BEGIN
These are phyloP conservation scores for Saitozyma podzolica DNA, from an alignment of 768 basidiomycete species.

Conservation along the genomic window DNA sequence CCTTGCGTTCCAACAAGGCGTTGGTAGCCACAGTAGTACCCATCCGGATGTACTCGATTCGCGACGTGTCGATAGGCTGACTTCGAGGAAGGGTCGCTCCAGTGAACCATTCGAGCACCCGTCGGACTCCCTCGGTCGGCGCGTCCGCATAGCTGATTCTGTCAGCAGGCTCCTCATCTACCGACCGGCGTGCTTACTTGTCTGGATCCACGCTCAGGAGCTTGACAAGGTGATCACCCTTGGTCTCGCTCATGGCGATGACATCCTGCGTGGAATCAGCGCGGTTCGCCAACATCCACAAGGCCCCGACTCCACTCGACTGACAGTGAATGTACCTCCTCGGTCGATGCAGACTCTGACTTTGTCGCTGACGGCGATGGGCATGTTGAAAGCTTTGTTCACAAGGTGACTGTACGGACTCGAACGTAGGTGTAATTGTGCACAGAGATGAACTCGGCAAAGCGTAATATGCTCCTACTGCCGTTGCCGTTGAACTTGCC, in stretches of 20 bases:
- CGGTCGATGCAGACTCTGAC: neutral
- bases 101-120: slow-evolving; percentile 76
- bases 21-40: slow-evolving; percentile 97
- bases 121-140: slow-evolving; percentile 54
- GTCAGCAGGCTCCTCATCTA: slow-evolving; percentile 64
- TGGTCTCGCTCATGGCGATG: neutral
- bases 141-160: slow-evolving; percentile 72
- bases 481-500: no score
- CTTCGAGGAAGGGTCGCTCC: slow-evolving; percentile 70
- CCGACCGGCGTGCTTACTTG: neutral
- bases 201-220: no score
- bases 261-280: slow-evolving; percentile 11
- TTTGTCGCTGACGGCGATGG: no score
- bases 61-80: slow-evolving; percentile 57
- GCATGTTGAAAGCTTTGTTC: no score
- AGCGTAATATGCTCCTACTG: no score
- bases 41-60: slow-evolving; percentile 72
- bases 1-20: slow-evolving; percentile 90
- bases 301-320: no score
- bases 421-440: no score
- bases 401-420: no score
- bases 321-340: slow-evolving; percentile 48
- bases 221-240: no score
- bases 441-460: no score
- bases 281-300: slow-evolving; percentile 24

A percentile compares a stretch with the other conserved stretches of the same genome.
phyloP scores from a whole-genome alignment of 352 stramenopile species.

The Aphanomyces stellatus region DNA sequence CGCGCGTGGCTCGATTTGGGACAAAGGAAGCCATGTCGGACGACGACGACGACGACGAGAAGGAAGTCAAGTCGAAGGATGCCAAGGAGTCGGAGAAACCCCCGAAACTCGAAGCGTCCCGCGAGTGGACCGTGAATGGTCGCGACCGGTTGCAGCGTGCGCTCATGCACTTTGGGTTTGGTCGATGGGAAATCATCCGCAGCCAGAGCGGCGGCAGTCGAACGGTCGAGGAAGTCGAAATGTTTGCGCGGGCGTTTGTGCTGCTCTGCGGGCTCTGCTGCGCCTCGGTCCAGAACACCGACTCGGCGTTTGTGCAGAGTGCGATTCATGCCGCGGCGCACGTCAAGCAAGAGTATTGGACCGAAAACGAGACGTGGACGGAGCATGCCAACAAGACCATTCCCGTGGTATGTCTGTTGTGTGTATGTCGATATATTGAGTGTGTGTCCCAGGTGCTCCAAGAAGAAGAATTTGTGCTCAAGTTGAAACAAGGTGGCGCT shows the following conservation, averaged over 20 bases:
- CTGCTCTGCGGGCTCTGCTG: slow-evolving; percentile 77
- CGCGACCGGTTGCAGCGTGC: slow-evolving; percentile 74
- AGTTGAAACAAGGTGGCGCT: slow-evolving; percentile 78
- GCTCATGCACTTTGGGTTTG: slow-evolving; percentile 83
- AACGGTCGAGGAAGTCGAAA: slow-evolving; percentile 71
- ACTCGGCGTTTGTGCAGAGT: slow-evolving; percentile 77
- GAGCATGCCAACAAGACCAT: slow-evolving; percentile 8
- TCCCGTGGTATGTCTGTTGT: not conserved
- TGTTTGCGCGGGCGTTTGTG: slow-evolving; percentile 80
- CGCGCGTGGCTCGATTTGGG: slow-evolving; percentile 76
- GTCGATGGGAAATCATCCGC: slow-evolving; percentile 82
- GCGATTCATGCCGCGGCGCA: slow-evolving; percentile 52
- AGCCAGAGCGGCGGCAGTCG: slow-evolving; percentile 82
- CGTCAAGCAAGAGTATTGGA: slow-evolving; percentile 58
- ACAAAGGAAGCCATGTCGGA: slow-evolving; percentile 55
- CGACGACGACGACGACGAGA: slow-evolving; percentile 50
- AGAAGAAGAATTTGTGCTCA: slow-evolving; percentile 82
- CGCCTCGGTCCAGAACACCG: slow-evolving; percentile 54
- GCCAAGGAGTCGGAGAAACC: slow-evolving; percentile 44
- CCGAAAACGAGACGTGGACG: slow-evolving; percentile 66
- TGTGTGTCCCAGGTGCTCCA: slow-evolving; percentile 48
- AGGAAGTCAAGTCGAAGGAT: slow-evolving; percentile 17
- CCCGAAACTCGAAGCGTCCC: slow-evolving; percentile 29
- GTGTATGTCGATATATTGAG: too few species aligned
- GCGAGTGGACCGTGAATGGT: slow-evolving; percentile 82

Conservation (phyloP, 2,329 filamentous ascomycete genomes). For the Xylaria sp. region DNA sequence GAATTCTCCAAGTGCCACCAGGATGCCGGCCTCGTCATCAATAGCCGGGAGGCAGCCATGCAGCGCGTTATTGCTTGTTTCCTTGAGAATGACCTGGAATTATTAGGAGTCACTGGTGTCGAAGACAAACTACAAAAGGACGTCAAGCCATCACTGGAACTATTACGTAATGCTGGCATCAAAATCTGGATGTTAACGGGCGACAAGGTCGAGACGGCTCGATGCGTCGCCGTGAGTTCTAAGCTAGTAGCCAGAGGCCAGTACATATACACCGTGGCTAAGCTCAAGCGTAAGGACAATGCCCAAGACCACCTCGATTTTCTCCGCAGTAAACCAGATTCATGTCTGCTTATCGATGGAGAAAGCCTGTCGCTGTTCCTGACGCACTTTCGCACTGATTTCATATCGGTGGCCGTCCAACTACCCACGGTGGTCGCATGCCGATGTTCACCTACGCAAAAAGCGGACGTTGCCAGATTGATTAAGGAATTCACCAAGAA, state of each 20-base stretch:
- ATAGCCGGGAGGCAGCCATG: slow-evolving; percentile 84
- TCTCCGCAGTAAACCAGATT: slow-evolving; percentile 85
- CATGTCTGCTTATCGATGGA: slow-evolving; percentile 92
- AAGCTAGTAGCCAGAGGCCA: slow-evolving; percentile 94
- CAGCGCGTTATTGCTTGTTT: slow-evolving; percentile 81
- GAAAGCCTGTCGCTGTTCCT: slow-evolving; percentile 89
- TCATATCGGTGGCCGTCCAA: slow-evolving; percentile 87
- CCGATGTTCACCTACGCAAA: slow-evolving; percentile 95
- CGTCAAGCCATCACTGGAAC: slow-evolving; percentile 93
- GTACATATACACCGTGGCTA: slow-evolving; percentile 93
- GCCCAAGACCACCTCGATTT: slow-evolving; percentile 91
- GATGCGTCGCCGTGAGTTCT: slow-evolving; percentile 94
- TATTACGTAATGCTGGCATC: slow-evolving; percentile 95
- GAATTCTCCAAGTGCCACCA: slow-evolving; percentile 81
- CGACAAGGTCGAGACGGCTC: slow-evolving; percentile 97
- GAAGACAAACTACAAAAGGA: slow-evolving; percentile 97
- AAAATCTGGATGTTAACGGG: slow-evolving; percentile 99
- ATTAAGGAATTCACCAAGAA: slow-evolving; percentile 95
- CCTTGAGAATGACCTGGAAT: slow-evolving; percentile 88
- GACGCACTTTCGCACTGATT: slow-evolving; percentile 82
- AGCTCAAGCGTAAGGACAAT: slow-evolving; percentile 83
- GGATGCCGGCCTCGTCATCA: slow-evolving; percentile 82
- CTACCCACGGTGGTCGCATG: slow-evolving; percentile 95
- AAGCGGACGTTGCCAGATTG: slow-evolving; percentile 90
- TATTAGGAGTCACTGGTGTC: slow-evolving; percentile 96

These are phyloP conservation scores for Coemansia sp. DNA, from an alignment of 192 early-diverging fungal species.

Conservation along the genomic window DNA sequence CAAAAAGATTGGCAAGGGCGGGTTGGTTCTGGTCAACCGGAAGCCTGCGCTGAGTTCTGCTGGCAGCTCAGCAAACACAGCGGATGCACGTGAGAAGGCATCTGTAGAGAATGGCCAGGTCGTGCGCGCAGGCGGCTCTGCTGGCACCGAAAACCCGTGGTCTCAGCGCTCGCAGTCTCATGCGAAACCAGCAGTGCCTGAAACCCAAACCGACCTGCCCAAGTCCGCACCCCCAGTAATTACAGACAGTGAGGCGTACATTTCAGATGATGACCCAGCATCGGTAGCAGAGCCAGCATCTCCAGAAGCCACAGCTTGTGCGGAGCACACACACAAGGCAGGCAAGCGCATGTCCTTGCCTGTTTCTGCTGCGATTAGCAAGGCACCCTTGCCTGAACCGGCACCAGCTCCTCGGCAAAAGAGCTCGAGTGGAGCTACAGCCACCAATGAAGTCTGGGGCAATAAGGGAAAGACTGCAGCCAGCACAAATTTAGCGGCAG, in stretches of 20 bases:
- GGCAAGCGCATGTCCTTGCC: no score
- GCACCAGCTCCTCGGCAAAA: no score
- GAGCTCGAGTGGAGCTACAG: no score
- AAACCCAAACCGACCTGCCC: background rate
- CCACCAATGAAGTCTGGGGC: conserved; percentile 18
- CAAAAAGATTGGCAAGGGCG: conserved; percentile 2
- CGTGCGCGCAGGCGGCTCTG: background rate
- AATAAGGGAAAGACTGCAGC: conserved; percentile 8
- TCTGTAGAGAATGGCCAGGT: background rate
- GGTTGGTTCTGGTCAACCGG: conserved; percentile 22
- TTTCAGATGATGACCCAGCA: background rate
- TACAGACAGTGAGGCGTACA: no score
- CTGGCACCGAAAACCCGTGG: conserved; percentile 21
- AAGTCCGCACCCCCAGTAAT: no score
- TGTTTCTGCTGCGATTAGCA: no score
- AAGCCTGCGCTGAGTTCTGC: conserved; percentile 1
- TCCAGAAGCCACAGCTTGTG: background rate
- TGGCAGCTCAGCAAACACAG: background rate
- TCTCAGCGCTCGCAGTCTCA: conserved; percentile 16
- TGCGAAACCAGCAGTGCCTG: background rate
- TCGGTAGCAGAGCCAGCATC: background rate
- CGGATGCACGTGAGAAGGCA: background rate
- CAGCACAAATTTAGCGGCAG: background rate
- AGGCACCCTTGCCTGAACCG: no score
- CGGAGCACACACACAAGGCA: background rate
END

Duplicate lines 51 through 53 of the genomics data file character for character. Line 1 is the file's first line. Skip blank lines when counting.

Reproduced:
- TGTGTGTCCCAGGTGCTCCA: slow-evolving; percentile 48
- AGGAAGTCAAGTCGAAGGAT: slow-evolving; percentile 17
- CCCGAAACTCGAAGCGTCCC: slow-evolving; percentile 29